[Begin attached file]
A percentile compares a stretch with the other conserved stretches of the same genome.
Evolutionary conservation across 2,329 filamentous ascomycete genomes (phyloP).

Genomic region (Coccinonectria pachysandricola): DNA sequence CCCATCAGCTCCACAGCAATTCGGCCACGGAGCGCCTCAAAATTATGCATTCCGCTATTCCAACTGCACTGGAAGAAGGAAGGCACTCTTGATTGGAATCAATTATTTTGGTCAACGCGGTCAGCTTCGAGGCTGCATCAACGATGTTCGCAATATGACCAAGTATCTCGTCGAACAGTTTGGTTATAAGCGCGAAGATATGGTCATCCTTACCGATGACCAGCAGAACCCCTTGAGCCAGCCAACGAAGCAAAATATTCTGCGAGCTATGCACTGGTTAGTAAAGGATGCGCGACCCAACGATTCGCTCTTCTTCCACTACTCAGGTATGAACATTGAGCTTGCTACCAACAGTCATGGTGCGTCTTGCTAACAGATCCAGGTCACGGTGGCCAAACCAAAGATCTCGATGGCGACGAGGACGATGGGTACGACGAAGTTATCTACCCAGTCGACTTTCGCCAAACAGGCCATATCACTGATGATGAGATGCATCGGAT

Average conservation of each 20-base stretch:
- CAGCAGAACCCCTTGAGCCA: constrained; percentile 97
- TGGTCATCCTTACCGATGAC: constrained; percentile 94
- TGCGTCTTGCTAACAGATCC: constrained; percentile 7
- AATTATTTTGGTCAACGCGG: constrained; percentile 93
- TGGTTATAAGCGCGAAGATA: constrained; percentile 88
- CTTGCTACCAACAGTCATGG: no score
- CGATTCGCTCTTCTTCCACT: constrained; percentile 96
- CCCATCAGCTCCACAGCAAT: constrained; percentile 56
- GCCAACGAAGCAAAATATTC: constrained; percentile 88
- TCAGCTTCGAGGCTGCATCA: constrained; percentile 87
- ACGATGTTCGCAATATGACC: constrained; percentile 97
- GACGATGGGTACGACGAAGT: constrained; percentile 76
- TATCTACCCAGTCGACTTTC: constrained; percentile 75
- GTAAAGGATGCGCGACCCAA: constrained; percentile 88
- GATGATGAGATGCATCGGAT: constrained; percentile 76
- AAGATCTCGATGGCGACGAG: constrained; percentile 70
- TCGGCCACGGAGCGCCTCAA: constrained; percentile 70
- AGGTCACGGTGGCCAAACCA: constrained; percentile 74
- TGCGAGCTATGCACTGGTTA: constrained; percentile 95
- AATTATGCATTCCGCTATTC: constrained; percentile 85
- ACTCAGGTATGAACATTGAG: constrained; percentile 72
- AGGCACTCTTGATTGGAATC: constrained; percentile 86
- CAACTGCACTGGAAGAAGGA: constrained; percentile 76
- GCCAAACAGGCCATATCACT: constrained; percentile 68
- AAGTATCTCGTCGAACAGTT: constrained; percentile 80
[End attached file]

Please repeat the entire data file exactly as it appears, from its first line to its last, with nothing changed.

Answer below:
A percentile compares a stretch with the other conserved stretches of the same genome.
Evolutionary conservation across 2,329 filamentous ascomycete genomes (phyloP).

Genomic region (Coccinonectria pachysandricola): DNA sequence CCCATCAGCTCCACAGCAATTCGGCCACGGAGCGCCTCAAAATTATGCATTCCGCTATTCCAACTGCACTGGAAGAAGGAAGGCACTCTTGATTGGAATCAATTATTTTGGTCAACGCGGTCAGCTTCGAGGCTGCATCAACGATGTTCGCAATATGACCAAGTATCTCGTCGAACAGTTTGGTTATAAGCGCGAAGATATGGTCATCCTTACCGATGACCAGCAGAACCCCTTGAGCCAGCCAACGAAGCAAAATATTCTGCGAGCTATGCACTGGTTAGTAAAGGATGCGCGACCCAACGATTCGCTCTTCTTCCACTACTCAGGTATGAACATTGAGCTTGCTACCAACAGTCATGGTGCGTCTTGCTAACAGATCCAGGTCACGGTGGCCAAACCAAAGATCTCGATGGCGACGAGGACGATGGGTACGACGAAGTTATCTACCCAGTCGACTTTCGCCAAACAGGCCATATCACTGATGATGAGATGCATCGGAT

Average conservation of each 20-base stretch:
- CAGCAGAACCCCTTGAGCCA: constrained; percentile 97
- TGGTCATCCTTACCGATGAC: constrained; percentile 94
- TGCGTCTTGCTAACAGATCC: constrained; percentile 7
- AATTATTTTGGTCAACGCGG: constrained; percentile 93
- TGGTTATAAGCGCGAAGATA: constrained; percentile 88
- CTTGCTACCAACAGTCATGG: no score
- CGATTCGCTCTTCTTCCACT: constrained; percentile 96
- CCCATCAGCTCCACAGCAAT: constrained; percentile 56
- GCCAACGAAGCAAAATATTC: constrained; percentile 88
- TCAGCTTCGAGGCTGCATCA: constrained; percentile 87
- ACGATGTTCGCAATATGACC: constrained; percentile 97
- GACGATGGGTACGACGAAGT: constrained; percentile 76
- TATCTACCCAGTCGACTTTC: constrained; percentile 75
- GTAAAGGATGCGCGACCCAA: constrained; percentile 88
- GATGATGAGATGCATCGGAT: constrained; percentile 76
- AAGATCTCGATGGCGACGAG: constrained; percentile 70
- TCGGCCACGGAGCGCCTCAA: constrained; percentile 70
- AGGTCACGGTGGCCAAACCA: constrained; percentile 74
- TGCGAGCTATGCACTGGTTA: constrained; percentile 95
- AATTATGCATTCCGCTATTC: constrained; percentile 85
- ACTCAGGTATGAACATTGAG: constrained; percentile 72
- AGGCACTCTTGATTGGAATC: constrained; percentile 86
- CAACTGCACTGGAAGAAGGA: constrained; percentile 76
- GCCAAACAGGCCATATCACT: constrained; percentile 68
- AAGTATCTCGTCGAACAGTT: constrained; percentile 80